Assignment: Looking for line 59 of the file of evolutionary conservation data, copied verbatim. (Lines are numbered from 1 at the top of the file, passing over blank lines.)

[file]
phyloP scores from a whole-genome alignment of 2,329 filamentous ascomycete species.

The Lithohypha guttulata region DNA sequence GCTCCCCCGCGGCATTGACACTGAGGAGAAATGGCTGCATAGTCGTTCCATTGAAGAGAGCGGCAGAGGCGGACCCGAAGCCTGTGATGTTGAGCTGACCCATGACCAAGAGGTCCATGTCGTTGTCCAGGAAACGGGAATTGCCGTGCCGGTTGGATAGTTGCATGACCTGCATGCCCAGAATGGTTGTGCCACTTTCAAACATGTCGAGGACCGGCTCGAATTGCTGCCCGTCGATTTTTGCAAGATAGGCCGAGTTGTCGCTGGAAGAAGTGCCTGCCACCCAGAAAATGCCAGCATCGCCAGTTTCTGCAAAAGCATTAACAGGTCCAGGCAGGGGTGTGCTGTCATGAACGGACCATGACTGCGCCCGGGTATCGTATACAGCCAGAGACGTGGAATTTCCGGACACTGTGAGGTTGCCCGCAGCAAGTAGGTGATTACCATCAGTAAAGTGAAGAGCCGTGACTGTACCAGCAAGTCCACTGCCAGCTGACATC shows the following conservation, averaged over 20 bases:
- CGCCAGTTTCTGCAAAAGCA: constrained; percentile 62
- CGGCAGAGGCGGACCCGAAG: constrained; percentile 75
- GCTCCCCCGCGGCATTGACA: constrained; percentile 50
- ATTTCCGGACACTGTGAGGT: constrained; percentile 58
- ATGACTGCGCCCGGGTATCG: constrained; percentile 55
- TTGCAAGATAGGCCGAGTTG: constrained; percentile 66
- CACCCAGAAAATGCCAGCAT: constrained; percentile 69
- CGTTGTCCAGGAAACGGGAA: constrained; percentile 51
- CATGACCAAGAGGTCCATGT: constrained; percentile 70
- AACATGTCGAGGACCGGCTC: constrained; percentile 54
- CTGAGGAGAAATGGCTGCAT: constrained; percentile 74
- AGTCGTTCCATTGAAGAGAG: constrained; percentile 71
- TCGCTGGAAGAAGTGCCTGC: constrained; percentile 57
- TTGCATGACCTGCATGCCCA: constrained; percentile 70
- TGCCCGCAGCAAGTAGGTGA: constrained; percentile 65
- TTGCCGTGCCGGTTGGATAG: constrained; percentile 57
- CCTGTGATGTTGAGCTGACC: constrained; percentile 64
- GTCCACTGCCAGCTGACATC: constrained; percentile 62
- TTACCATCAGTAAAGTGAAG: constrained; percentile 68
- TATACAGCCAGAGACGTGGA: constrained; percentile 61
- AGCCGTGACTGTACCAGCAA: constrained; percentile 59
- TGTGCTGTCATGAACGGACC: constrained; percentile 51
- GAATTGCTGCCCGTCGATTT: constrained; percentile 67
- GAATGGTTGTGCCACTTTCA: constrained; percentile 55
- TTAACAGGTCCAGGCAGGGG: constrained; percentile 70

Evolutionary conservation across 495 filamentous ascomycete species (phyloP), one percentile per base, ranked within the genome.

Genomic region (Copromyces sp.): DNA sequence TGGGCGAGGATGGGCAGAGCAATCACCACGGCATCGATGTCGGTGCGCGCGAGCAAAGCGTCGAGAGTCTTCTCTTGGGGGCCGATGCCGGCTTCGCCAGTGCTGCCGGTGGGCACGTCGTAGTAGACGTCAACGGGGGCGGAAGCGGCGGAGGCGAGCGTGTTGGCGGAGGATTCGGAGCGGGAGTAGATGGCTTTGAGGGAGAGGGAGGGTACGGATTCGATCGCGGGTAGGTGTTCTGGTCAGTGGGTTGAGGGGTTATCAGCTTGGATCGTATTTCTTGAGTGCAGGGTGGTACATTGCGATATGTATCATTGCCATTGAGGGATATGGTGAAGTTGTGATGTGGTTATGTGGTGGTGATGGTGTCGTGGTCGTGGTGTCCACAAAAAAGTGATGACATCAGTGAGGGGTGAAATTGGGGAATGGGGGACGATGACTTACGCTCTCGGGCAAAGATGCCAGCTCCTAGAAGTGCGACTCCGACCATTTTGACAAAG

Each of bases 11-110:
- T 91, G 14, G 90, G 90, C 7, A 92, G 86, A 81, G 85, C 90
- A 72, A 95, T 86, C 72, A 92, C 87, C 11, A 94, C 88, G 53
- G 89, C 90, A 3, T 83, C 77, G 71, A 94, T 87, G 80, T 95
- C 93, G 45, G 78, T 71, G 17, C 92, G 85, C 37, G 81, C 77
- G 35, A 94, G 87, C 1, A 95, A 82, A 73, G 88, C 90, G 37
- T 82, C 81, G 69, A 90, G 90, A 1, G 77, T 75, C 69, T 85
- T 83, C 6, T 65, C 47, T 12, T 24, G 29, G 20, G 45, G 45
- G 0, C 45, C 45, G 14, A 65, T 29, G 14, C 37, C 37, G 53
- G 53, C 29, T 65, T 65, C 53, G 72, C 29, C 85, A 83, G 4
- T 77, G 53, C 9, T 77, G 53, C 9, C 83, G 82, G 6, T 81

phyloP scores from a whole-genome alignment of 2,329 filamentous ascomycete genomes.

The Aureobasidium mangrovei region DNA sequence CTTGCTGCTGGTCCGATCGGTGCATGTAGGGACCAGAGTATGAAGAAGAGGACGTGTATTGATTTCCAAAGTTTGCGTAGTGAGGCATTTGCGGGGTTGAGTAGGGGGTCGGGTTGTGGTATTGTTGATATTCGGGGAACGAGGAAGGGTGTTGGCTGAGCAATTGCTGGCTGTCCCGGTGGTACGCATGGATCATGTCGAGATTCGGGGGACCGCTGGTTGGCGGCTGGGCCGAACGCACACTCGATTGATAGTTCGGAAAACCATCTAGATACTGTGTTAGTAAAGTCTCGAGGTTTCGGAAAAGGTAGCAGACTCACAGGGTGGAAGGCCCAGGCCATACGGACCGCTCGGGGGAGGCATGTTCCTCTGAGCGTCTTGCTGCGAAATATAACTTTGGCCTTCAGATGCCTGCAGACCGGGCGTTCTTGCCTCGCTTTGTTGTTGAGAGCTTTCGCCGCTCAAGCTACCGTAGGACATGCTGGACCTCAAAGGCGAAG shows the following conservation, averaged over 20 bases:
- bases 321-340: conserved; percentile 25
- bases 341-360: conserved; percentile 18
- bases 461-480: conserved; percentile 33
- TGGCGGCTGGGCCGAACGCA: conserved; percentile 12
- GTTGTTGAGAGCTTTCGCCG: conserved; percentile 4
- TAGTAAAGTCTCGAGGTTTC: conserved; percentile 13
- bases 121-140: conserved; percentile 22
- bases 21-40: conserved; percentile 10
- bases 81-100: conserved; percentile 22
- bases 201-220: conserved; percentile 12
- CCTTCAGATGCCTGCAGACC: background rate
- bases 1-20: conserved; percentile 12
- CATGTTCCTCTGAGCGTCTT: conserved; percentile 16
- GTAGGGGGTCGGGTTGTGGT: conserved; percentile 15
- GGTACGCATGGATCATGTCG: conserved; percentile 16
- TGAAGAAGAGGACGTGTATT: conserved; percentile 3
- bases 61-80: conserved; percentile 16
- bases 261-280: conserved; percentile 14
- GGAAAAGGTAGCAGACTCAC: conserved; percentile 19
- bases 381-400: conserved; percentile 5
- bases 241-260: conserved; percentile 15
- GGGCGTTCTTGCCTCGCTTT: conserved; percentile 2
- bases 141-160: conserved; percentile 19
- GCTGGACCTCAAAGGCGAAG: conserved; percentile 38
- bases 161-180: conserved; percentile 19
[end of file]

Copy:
- bases 61-80: conserved; percentile 16